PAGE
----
Registrar's Office staff showed the
slide show in campus dormitories
during the fall of 1979. This will also be
done this fall, Kerunas said.
Handicapped students may register
for classes somewhat differently, due to
access problems at Lorch Hall,
Kerunas said. "They can go to the
Registrar's Office at 1524 LSA and have
their materials processed there, on the
spot or in a day or two," Kerunas said.
Students need several materials in
order to register for classes through
CRISP. A Student Verification Form
(SVF), indicating name, address, and
class rank, is required. These are
available in the lobby of the Literature,
Science and Arts Building for LSA
students. Other schools and colleges
either mail the forms to students, or
have them available at their offices,
Kerunas said.
Students also need an Election
Worksheet, filled out indicating the
meeting times of desired courses.
Overrides, forms allowing students to
register for full classes, may also be
needed, Kerunas said. Students can
determine if courses are full by

checking the closed course board at
CRISP or by calling Checkpoint 10 (764-
6$10).
IF A DESIRED course or section is
closed, students can have their names
placed on a wait list, if it is
available. Students also have the option
of securing overrides enabling them to
enter closed cougrses. Overrides can be
obtained from course instructors.
Students also need their yellow
plastic identification cards to register.
These are validated for the following
term each time the strident registers,
Kerunas said.
Since its beginning in 1975, CRISP has
been housed in the second floor of the
Old Architecture and Design Building,
recently renamed Lorch Hall. CRISP's
room once resembled a cavern, but im-
provements have been made.
"It looked like a.barn," Kerunas said.
"We finally convinced the Office of
Academic Affairs to spend some money
to fix the place up."
The Office of Academic Affairs paid
for the carpeting, put down in May of
1979, that now covers the once-bare
floor. The Registrar's Office bought
some of the plants that now dress up the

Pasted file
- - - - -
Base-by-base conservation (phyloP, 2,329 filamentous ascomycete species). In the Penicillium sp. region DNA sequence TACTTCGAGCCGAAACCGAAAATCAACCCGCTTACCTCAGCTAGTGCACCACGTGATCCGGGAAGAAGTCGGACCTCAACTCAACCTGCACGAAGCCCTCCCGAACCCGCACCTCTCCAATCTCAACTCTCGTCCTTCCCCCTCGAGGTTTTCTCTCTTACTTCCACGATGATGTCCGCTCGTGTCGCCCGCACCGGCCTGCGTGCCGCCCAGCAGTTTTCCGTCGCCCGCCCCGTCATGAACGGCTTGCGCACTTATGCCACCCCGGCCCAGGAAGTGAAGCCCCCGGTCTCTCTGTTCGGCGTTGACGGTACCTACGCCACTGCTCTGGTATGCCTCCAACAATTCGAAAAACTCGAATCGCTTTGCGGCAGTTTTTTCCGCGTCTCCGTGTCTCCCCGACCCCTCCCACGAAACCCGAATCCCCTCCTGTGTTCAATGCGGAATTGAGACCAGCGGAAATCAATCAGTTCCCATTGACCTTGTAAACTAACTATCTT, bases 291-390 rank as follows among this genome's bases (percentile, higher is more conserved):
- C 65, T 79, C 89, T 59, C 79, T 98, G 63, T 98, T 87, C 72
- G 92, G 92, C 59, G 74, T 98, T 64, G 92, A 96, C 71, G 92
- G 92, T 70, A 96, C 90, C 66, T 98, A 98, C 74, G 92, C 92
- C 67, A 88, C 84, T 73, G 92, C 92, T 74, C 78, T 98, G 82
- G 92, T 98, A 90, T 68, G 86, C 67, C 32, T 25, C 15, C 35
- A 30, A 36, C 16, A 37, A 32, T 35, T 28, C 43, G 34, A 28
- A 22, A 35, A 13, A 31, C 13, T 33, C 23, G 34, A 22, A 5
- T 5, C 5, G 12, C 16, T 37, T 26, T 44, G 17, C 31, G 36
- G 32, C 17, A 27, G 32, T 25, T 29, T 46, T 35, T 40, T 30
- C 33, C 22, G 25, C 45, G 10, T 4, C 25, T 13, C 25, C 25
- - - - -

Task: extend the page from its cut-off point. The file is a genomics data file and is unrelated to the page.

room, Kerunas said.
"It was all done in an effort to make it
more cheery, and a little warmer," he
said. "It wasn't only for the students,
but also to keep up staff morale."

......... ..." ......*.".,'*.

Campus activists led by the Washtenaw County
Coalition Against Apartheid ( WCCAA) feel that the
Regents have avoided open discussions on divestment. On
the other side of the coin is the opinion, once expressed
by Regent Deane Baker (R-Ann Arbor) that "there are a
lot of evils in the world and apartheid ranks among the
largest of them. We obviously can 't. right all the evils in"
the world."

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" development of training programs
for blacks
" increasing the number of blacks in
managerial positions
" improving the quality of em-
ployees' lives.,
The University's policy, dependent on
this code, has been attacked for accom-
plishing nothing more than proving
corporations have signed the Sullivan
Principles and not proving they ac-
tually adhere to its stipulations. Many
activists also charge that even if the
firms in South Africa did implement
the principles, the foundations of the
system of legalized racism ("apar-
theid") would remain strong.
After demonstrators disrupted the
March, 1979 session of the Regents
meeting, compelling the Regents to ob-
tain a court order permitting them to
convene behind closed doors, the
Regents voted in May to sell the
University's shares of Black and
Decker Manufacturing Co. The Regents

holdings are tied up in corporations,
doing business in South Africa, imd.
therefore would be affected by a°
wholesale withdrawl of stocks, bonds
and loans from that country. This would
not necessarily be detrimental to the
Univesity, as the recent experience of
Michigan State University (MSU),
would suggest.
Twenty months after MSU divested
from such firms, it walked away wit i
almost a $1 million net profit. This was,
accomplished by what Trustee Blanche
Martin called "prudent,
divestiture"-divesting only when it
was economically profitable.
The Regents have adopted a "sit
tight" attitude, saying that divestment
would be a great financial strain on then
University. In addition, they are skep-1
tical that divestment from firms doing,
business in South Africa would provu
helpful to the countries oppressed
blacks that constitute over 80 per cent
of its population.
..... Af w _

A A- s a A. _